Alessa Grande describes herself as an artist-photographer. She works on projects that challenge social norms, ask people to feel comfortable with what is uncomfortable, and asks you to reconsider the way you see the world. Her thoughtful wit leads to sweet but risque imagery while giving you plenty to consider. Grande is incredibly talented and we expect big things from her in 2022. Take a look at her work here.

Elena Helfrecht is one of the women photographers who take risks

Plexus is a series created and executed by Elena Helfrechy. Many of his images are abstract and certainly make you look twice. She explained in an interview with The Phoblographer, “I kind of see Plexus as a portrait project – a portrait of what has faded and what still lingers.” On the subject in general, Helfrecht describes Plexus as “…a photographic case study based on still lifes that emerge from inherited trauma and post-memory, exploring the family as an essential contributor to psychological processes and cultural throughout history. Looked here.

Carolin Unrath is one of the female photographers mixing environments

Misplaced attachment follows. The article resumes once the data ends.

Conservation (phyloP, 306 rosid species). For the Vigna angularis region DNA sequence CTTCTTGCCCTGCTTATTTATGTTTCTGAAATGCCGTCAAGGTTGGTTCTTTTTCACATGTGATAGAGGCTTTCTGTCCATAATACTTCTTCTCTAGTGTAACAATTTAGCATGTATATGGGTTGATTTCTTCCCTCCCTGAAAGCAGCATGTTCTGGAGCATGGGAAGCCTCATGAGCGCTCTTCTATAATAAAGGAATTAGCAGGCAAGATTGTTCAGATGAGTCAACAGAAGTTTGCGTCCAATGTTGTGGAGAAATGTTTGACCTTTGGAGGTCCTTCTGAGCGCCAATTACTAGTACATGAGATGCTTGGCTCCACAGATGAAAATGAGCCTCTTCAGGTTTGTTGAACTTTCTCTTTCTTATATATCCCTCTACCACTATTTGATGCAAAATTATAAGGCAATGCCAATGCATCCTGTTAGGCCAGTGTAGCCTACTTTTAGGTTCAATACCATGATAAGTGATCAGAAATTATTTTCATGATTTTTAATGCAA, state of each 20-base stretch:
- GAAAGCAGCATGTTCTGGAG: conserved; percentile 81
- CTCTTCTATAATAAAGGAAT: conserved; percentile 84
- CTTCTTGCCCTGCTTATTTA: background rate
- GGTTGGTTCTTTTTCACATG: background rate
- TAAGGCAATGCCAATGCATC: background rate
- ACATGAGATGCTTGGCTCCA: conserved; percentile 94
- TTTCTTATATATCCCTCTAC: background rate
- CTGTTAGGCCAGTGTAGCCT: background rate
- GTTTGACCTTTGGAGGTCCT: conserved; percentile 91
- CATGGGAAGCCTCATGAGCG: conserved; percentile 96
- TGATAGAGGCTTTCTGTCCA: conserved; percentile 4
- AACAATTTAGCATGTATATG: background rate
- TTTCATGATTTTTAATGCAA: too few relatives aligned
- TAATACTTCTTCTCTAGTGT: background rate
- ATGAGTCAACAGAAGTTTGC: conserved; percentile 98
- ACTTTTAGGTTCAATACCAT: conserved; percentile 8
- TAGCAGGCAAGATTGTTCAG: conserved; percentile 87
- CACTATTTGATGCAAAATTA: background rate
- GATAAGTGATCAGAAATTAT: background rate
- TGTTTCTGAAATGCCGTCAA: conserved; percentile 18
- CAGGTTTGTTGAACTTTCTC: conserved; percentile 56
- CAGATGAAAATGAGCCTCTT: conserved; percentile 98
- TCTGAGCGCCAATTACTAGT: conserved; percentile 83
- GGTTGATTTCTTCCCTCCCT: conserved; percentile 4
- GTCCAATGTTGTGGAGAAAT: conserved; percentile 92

Photographer Carolin Unrath takes two environments – one natural and the other man-made – and mixes them together to see the results. Not only do his incredible photographs document surfers in the waves, they also take surfers and put them on the subway. She combines chaos and tranquility and sees who wins the emotional war when presented to the public. The impact of images on you is personal, you can find out here.

Lanna Apisukh shoots film photography for The New York Times

For most photographers, getting published in the New York Times would be a dream come true. Lanna Apisukh’s talents earned her the big gig! His analog photographs show what good photojournalism is: real stories with real people. There is nothing flashy or fancy about his work. She doesn’t need to be because she can evoke a reaction and response by simply documenting what she sees. Her eye for a story and her strong imagery leave us in no doubt that she has a long career – and many more publications – ahead of her. See his work here.